Acquacotta, cooked water, for lunch, because after the first explosion of warm springtime weather now there is rather cold, uncooked rain water tapping on the windows from outside.
The only constants of this endlessly variable, always comforting brothy stew are some vegetables
– in the poorest incarnation of this dishnothing more than some onion (which is delicious!) but extending it with celery and carrot into the holy soffritto trinity is quite good, as is adding tomato or even potato –
all of them diced and softened in olive oil with a pinch of salt, very gently and longer than you might think; then water is poured over them and in with it goes a good handful of chopped foraged greens
– things like dandelion, borage or chard would be lovely, but my foraging took place in the fridge where I found fennel fronds, celery leaves, radish tops, and a little parsley –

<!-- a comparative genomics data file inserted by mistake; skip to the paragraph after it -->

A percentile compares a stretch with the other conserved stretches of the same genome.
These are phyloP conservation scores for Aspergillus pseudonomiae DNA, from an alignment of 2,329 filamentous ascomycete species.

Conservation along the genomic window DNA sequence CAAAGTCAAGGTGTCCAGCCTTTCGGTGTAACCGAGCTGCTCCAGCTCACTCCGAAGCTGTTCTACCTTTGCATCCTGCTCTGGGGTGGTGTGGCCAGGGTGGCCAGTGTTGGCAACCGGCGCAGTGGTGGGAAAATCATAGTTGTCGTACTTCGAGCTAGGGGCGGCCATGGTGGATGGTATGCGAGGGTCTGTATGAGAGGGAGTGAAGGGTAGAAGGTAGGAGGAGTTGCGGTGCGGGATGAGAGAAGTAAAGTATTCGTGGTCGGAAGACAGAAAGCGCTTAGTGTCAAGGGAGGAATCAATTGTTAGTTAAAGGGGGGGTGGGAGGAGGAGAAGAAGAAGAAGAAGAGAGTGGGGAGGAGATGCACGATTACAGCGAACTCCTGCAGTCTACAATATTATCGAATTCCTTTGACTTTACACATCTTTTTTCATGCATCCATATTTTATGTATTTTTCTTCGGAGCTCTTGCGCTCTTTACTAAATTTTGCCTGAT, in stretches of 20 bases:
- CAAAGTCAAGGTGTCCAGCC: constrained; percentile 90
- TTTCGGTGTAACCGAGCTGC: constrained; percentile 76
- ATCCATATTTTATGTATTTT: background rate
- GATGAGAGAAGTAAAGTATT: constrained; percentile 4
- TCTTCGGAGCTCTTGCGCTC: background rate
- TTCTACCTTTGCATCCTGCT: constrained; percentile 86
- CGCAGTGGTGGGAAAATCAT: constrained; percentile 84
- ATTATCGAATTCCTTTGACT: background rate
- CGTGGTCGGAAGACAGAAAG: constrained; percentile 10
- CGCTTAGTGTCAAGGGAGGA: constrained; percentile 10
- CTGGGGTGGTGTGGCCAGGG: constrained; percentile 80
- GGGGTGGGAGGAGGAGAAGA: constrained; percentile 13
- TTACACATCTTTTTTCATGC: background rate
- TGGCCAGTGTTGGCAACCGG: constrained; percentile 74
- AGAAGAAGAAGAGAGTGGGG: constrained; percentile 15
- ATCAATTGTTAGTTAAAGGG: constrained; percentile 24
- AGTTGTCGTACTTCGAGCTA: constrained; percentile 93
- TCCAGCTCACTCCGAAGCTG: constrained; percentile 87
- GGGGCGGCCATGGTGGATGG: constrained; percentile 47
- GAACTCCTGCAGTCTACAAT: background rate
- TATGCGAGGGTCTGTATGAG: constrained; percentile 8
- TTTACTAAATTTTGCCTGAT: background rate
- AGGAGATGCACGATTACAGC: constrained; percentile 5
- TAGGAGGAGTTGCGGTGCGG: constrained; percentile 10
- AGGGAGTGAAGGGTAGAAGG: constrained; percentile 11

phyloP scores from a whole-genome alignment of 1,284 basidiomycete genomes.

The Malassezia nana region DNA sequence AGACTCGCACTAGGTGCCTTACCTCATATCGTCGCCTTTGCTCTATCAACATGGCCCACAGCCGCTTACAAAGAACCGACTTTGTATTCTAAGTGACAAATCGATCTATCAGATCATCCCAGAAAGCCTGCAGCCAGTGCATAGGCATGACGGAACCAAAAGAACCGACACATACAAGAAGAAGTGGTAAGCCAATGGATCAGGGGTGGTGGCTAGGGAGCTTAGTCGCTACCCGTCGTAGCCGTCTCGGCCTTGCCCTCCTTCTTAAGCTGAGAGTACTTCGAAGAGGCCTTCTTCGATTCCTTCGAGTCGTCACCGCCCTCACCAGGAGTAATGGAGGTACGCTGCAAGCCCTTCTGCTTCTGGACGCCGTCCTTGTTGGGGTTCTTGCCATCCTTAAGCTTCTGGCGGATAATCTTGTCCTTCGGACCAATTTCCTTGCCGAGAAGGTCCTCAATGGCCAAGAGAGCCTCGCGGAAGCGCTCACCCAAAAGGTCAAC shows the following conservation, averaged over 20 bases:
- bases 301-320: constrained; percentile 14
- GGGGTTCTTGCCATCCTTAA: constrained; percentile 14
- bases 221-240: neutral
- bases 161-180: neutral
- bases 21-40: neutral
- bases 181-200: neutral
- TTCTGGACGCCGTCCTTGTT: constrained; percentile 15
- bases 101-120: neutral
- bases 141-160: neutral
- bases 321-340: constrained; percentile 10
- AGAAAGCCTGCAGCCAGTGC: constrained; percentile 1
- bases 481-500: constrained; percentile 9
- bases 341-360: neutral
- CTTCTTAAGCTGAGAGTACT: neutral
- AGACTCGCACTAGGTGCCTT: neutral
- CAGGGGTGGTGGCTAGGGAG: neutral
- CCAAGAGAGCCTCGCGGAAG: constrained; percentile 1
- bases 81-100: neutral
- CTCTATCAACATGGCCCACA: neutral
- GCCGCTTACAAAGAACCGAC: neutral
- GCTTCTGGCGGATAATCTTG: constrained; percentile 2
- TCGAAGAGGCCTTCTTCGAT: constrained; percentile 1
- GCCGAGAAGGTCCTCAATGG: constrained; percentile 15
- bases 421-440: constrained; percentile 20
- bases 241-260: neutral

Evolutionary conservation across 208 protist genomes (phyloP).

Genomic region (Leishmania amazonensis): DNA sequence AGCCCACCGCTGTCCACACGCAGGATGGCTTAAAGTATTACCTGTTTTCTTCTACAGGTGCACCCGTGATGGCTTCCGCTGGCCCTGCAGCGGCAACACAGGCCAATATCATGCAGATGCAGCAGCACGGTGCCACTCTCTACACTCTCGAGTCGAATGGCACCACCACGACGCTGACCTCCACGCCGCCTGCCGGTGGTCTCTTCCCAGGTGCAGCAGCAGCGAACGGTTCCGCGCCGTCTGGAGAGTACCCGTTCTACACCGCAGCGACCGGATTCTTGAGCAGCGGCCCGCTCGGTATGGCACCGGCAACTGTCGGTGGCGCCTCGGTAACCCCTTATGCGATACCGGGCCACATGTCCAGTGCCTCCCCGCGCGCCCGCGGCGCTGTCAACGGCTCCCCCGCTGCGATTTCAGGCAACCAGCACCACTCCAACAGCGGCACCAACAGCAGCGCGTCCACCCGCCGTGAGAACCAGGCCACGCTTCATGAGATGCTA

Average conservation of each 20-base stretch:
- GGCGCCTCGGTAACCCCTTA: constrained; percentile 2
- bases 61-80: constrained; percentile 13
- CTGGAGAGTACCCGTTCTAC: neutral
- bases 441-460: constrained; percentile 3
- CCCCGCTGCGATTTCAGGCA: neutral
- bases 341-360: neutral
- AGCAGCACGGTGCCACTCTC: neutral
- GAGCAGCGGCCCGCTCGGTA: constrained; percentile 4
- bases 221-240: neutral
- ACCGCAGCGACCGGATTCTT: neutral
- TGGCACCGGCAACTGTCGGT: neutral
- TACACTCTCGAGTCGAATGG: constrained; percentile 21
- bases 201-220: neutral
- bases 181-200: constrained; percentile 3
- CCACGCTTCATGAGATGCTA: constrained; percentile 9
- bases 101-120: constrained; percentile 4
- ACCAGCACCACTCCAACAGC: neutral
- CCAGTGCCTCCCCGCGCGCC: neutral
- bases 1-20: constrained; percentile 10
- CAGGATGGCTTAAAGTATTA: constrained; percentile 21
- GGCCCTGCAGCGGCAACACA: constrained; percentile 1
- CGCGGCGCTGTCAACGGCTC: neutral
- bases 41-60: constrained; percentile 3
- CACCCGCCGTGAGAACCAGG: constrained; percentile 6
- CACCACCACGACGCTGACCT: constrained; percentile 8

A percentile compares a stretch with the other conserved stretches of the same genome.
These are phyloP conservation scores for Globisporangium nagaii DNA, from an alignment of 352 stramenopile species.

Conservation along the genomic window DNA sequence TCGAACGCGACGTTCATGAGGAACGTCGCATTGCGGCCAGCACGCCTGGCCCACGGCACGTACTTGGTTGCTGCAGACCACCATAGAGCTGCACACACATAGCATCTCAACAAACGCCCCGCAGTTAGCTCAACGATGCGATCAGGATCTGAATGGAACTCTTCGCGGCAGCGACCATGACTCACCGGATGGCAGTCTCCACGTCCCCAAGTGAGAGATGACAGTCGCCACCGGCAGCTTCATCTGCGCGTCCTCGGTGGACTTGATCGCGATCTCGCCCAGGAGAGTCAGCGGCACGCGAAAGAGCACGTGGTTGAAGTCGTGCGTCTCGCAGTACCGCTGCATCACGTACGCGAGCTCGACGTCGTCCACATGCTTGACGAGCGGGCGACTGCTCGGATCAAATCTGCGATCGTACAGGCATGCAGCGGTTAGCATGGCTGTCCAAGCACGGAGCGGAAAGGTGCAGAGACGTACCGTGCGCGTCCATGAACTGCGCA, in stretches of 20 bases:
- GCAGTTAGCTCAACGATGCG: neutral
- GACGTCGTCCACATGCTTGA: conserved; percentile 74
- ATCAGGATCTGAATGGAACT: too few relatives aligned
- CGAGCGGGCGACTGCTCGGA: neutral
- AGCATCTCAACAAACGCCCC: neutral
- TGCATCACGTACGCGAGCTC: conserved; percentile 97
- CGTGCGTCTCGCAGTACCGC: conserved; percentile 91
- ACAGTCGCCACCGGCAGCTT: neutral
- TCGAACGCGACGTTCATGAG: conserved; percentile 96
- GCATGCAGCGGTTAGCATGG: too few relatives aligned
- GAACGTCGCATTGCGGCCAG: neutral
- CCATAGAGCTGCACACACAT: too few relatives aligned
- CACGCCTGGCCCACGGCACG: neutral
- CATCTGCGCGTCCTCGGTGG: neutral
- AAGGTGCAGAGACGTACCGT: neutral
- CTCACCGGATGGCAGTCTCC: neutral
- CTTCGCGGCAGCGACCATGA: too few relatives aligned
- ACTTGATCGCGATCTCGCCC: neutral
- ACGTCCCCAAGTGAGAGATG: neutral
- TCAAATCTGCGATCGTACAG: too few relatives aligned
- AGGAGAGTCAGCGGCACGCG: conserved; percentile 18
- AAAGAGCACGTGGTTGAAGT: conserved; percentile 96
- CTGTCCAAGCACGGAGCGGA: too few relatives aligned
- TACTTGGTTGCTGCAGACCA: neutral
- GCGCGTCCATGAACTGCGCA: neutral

simmering it all, with a bit more salt, pepper, possibly chilli, until the vegetables are tender and the broth aromatic.
Inspired by Rachel Roddy’s excellent version I also poached an egg in there, stretching the acquacotta a bit far from its humble essence but in such a very good way. Finally, it is all ladled into a deep plate over a crostone
– a big slice of very stale or toasted bread (the good kind that gets soft and a bit crumbly when soaked in liquid, not slimy or rubbery), rubbed with the cut side of a garlic clove if you want –
followed by a drizzle of very good olive oil, a grinding of black pepper, some more finely chopped greens.
And to go with it, some poetry by Eugenio Montale, a few poems from Ossi di seppia, sepia bones, where I had stopped reading last time; followed by the one near the back of this volume where it already falls open on its own, Notizie dall’Amiata, just as comforting in its familiarity, unpretentious complexity and plain goodness as my plate of acquacotta.